I was once invited to give a live interview for a radio station in Brasília, the capital of Brazil. The interview took place at rush hour in the city’s very busy bus terminal, where poor workers come in from rural areas to perform all sorts of jobs in town, from cleaning the streets to working in factories and private homes.
My experience at this interview would mark me for the rest of my life and set a new professional goal that I had not anticipated in my early career, to bring science to the largest number of people.
The interviewer asked me questions about the scientific take on the end of the world, inspired by a book I had the just published, which came out in the U.S. as The Prophet and the Astronomer: Apocalyptic Science and the End of the World. There are many ways in which science can address this question. Starting from the more local, we can see, from the devastating effects of hurricanes, volcanic eruptions, tsunamis, fires, droughts …, that the forces of Nature are beyond our control, even if we pride ourselves of our accomplishments “taming” them.
But the focus of my book was on cataclysmic celestial events and how they have inspired both religious narratives and scientific research, past and present. In particular, note the many instances that stars and fire and brimstone fall from the sky in the bible, both in the old (e.g., Book of Daniel, Sodom and Gomorrah) and the new testament (e.g., Apocalypse of John), or how the Celts believed that the skies would fall on their heads to mark the end of a time cycle.
Back to the interview, I mentioned how the gigantic collision with a 6-mile wide asteroid that hit the Yucatan peninsula of Mexico 65 million years ago had triggered the extinction of the dinosaurs. I made a point of explaining how that event changed the history of life on Earth, freeing the small mammals of the time from predator pressure and culminating with the evolution of humans. My point was that there is no need for divine intervention to explain these very essential episodes in our planetary and collective history.
It was then that the hand went up, a small man with torn clothes and grease stains on his face: “So, you doctor want to take even God from us?”
I froze. The despair in that man’s voice was apparent. He felt betrayed. His faith was the only thing he held on to, the only thing that gave him strength to come back to that bus station everyday to work for a humiliatingly low minimum wage. If I took God away and put in the rational argumentation of science with its empirical validation in its place, what would that even mean to this man? How would it help him go on with his life? How could science teach him to cope with life in a world without the magic of supernatural belief?
I realized then how far we scientists are from the needs of most people; how far removed our discourse is from those who do not already seek science for answers, as surely many of you reading this essay already do. And I realized that in order to reach a larger audience, to bring the wonders of science to a much larger slice of the population, we must start from the youngest age with an outstanding science education, filled with wonder and discovery. We have to transfer the passion people direct to their faith to fuel an appetite for wonder about the natural world and our place in it. We have to teach that science has a spiritual dimension; not in the sense of supernaturalism, but in the sense of how it connects us with something bigger than we are.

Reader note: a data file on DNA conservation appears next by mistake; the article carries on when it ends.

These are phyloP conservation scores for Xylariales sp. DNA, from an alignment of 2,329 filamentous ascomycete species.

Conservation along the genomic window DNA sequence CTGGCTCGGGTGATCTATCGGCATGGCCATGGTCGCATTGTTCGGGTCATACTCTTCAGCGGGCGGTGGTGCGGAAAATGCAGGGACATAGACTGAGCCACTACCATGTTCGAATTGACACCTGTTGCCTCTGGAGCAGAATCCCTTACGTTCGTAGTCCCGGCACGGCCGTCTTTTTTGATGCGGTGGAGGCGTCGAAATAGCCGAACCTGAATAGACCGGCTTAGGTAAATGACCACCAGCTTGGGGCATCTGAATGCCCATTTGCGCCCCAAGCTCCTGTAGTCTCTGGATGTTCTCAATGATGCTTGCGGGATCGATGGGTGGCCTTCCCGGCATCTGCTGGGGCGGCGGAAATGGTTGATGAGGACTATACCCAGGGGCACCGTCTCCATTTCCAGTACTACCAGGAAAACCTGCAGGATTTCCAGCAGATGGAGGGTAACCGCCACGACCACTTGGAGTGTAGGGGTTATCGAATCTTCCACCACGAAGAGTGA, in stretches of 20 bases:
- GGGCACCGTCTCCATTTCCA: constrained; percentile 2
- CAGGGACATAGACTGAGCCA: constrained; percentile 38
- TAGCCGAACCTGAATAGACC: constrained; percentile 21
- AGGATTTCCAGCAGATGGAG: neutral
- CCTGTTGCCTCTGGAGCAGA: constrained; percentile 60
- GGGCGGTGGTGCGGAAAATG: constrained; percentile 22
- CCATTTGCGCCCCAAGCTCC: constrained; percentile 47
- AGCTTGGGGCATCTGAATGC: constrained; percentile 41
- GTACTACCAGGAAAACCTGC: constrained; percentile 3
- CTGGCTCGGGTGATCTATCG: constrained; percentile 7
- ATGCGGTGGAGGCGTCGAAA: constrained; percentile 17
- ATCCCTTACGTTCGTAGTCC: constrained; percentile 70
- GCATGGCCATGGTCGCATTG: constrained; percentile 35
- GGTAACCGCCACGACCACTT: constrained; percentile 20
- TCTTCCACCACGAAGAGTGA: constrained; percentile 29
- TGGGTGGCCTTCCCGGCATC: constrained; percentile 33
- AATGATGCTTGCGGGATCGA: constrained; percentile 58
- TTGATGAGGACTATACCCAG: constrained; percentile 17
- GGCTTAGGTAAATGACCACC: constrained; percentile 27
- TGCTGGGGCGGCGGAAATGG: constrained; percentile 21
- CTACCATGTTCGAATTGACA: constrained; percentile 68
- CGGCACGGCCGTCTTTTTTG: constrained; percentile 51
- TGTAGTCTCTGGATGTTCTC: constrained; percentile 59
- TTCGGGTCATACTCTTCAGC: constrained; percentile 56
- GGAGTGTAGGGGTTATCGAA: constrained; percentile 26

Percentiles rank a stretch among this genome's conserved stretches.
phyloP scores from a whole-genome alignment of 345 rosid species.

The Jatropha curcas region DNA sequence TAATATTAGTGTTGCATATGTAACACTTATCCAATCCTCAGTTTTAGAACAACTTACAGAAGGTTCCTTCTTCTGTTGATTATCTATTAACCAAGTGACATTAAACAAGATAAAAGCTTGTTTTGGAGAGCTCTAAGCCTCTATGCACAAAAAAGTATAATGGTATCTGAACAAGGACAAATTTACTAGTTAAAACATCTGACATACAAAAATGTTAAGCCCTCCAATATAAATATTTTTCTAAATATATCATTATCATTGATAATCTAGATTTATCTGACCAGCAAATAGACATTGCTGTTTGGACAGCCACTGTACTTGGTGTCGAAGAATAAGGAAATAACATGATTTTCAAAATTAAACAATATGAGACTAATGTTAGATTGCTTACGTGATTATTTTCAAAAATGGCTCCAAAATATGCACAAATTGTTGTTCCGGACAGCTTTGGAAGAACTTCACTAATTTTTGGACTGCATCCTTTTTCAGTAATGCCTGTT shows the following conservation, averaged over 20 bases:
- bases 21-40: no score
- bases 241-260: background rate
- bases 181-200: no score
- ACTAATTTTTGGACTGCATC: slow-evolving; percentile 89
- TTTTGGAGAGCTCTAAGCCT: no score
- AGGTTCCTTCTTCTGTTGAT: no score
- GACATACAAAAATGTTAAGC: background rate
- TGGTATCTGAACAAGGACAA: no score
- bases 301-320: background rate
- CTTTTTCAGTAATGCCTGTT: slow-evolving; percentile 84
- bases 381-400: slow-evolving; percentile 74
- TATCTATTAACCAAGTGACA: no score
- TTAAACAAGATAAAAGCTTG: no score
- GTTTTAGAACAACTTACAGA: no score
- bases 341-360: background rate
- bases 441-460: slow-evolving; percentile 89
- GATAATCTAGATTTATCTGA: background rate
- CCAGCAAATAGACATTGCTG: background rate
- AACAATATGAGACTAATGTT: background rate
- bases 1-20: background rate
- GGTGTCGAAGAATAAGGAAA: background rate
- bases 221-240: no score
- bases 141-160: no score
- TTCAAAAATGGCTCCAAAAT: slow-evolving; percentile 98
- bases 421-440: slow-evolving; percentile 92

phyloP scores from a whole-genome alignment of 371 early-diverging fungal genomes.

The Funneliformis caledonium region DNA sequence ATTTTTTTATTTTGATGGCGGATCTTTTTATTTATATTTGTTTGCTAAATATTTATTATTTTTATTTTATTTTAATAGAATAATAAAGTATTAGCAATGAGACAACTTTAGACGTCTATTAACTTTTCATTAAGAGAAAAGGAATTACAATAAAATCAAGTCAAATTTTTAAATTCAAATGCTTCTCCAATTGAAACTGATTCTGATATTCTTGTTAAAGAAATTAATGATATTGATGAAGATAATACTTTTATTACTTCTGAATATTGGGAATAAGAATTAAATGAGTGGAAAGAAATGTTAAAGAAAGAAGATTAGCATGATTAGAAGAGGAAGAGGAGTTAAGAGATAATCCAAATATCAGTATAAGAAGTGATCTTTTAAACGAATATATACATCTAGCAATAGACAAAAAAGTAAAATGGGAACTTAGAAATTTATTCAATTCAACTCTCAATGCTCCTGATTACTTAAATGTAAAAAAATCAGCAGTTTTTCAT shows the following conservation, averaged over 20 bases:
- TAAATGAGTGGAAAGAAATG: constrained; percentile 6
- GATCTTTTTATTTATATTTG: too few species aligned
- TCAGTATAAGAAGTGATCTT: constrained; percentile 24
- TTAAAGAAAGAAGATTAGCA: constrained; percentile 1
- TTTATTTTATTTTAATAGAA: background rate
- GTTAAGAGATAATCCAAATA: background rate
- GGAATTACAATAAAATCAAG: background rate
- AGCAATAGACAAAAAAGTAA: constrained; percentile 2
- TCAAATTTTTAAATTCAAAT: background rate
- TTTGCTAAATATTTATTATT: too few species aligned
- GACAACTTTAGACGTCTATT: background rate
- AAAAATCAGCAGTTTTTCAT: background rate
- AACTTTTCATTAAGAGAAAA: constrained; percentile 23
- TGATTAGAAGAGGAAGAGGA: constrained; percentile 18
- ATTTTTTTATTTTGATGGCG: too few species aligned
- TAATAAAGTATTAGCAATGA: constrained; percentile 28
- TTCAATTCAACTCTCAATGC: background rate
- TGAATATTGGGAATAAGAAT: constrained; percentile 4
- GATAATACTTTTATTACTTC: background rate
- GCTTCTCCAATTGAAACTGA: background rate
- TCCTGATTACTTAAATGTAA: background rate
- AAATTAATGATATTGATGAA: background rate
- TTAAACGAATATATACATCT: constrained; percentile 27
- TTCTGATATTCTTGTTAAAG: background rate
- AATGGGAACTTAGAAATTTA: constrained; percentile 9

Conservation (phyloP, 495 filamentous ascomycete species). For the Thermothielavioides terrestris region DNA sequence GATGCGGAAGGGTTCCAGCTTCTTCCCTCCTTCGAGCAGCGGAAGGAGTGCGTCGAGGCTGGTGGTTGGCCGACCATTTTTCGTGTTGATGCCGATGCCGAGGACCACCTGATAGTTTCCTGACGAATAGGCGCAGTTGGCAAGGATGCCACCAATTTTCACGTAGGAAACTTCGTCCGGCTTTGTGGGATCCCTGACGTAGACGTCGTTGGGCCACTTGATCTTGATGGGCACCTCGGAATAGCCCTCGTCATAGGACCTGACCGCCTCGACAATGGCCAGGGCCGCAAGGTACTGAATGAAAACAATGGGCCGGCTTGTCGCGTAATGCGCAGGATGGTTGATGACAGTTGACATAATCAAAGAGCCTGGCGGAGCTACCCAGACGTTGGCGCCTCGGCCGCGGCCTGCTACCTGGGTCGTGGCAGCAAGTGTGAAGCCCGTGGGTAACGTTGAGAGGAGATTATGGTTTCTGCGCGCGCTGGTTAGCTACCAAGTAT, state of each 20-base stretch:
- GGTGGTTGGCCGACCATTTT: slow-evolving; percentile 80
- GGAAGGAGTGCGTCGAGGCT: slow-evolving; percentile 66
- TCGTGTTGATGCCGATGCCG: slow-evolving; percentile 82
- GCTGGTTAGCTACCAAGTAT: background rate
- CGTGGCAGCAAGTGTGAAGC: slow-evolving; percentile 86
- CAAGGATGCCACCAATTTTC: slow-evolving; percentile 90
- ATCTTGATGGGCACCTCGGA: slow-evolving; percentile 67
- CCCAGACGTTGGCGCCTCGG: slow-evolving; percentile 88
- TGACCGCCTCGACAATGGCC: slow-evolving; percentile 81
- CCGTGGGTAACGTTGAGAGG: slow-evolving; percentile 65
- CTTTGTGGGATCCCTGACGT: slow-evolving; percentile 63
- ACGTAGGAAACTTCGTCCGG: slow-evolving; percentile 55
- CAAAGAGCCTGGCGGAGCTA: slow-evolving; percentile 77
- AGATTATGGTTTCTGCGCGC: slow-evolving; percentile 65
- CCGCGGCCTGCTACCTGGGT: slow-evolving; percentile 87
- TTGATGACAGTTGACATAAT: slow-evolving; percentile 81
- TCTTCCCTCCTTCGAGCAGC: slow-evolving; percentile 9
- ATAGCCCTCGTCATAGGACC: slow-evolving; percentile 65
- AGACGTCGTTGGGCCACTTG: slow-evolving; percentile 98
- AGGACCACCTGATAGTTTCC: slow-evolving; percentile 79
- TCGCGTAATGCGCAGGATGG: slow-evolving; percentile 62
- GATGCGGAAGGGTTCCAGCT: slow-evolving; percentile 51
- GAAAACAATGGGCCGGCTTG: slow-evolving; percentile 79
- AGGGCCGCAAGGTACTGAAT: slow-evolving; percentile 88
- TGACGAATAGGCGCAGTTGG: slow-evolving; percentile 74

I also realized how completely futile it was to stand up there and proudly proclaim how much scientists have discovered of the world and how much we can explain to someone whose faith is the main drive behind all that he or she does. “Why should I believe what you are saying about the universe being 13.8 billion years old etc. more than I believe that Jesus is God’s son?” “How do I believe your truth?”
We have an enormous task ahead of us, if we really are going to make scientific education not just informative but transformative. And it must be done in collaboration with the humanities and social sciences, as essential fundamental questions nowadays span all disciplines.
I answered the man, in a shaky voice, that science doesn’t want to take God away from people, even if some scientists do; that science explains how the world works, bringing the wonders of the universe big and small for all to share and appreciate. I went on to explain that scientific research is a very passionate enterprise, one that brings us closer to Nature, to the ongoing mysteries we face as we try to understand more and more of the universe. The man smiled. He didn’t say anything, but I am sure that he saw in the scientific drive for understanding the same passion that drove him toward his faith.
I left the interview and went for a long walk around a lake, thinking of Einstein and how he believed that the scientific enterprise was the only true religion, as we devote our lives to understand what we can of Nature driven by awe and filled with humility. To me, that walk and reflection was charged with a deep spirituality.
- Marcelo Gleiser
February 1, 2018